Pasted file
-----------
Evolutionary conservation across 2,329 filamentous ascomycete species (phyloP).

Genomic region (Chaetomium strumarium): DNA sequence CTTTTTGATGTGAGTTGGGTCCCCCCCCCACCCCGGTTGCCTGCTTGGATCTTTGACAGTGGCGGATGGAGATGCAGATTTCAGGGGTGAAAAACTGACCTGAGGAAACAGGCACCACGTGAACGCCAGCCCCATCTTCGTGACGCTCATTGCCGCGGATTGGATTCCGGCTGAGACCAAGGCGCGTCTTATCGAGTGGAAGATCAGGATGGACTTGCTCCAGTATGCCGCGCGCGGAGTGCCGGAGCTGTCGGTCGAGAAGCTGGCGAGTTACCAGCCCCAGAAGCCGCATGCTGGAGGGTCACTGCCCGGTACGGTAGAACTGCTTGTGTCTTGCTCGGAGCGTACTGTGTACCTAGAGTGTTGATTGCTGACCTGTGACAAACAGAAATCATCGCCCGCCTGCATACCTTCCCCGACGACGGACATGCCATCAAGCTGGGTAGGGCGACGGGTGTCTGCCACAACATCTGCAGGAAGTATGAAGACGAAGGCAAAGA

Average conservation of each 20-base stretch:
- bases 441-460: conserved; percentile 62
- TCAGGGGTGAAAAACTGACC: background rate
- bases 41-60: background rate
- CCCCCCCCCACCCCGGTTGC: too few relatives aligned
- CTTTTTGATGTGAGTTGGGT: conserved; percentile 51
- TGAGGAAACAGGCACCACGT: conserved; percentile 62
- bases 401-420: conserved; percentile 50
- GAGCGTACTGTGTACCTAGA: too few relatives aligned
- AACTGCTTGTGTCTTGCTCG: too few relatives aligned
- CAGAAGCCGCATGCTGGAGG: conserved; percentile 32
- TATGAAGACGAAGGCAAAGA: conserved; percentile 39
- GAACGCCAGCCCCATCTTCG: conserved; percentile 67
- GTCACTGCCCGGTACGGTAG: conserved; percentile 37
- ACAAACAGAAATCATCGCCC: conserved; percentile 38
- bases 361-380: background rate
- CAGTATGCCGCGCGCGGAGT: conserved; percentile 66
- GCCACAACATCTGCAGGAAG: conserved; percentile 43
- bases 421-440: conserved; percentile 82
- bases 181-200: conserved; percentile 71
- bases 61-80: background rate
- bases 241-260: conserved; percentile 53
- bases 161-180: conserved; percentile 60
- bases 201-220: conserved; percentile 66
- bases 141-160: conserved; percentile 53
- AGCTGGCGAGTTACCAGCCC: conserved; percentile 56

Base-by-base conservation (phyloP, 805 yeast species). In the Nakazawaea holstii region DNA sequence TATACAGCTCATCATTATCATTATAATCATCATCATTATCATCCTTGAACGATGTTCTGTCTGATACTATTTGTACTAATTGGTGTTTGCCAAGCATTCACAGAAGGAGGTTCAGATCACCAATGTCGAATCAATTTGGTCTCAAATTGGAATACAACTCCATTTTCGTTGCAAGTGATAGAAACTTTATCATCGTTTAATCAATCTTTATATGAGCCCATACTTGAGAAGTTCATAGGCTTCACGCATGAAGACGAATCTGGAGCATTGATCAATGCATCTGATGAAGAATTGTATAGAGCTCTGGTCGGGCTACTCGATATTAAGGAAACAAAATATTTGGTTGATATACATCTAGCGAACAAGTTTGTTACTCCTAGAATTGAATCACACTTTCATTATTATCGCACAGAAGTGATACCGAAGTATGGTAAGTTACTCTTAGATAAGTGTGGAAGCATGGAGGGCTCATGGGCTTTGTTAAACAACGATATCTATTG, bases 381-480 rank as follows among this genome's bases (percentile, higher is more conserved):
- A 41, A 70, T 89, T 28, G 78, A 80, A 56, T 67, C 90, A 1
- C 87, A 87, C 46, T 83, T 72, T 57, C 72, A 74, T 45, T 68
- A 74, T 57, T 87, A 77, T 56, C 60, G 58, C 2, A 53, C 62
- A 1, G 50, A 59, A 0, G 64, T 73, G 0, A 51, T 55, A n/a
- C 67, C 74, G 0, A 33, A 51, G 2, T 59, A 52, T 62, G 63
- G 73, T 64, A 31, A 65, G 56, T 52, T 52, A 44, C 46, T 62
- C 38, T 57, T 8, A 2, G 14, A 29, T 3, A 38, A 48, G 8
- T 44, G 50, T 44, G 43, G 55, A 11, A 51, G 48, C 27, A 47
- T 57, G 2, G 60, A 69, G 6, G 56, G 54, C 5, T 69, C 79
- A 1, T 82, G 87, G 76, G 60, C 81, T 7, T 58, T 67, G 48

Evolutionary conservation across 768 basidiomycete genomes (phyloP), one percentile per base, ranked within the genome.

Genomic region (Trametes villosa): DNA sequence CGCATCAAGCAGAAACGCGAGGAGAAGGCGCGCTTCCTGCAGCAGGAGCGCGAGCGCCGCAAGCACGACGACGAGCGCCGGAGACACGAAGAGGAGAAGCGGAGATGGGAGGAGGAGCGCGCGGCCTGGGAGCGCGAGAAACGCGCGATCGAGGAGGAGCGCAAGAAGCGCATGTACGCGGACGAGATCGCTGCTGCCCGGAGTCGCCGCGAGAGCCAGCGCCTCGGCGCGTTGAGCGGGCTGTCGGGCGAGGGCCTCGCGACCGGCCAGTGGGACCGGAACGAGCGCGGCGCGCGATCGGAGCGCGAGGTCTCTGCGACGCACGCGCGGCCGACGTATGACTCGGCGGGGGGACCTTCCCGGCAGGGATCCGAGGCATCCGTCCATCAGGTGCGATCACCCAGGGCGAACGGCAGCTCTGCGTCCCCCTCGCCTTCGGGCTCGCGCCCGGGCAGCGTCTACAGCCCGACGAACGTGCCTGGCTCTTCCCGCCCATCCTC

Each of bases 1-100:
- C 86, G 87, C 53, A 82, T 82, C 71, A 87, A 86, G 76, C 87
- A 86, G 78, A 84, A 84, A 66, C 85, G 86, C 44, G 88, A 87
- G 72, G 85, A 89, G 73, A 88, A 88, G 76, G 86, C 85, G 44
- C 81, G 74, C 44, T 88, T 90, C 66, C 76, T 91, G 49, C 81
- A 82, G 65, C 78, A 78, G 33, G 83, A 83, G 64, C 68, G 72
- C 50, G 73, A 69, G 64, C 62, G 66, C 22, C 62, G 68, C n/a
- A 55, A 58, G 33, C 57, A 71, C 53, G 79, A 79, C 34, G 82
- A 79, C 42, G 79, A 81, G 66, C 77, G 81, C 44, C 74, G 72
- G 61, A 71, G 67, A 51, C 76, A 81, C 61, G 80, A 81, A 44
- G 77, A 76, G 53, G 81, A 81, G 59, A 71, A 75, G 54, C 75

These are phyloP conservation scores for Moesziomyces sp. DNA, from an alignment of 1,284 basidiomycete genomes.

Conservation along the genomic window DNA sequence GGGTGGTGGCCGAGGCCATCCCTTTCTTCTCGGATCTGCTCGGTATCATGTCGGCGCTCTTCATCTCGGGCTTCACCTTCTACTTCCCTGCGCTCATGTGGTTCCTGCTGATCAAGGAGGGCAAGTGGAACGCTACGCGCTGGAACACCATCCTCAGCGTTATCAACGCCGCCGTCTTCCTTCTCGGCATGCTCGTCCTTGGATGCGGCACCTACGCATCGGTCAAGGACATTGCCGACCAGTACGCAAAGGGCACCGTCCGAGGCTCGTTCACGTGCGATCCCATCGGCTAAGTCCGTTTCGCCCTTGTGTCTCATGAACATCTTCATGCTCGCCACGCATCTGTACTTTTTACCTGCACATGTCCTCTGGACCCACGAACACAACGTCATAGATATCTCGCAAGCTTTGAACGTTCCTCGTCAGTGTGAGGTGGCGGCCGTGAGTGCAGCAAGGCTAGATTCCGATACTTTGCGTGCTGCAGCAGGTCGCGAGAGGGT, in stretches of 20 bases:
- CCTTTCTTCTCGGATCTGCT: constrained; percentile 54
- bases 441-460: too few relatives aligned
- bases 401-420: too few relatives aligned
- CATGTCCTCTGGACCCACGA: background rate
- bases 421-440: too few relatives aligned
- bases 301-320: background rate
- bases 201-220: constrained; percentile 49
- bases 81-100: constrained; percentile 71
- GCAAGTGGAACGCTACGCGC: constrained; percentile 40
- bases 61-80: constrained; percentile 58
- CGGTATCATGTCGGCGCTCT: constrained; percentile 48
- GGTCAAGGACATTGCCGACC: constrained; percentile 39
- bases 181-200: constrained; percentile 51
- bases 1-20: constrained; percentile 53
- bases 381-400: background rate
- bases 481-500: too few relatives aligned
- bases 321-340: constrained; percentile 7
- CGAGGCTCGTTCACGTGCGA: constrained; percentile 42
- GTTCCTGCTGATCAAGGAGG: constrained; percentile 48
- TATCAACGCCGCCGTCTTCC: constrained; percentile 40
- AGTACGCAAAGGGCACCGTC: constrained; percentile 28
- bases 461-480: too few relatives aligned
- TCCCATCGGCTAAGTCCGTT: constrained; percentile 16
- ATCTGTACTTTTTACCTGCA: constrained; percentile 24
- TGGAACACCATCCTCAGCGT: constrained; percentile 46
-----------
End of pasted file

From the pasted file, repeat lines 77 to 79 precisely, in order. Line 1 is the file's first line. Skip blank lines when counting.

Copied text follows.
- TCCCATCGGCTAAGTCCGTT: constrained; percentile 16
- ATCTGTACTTTTTACCTGCA: constrained; percentile 24
- TGGAACACCATCCTCAGCGT: constrained; percentile 46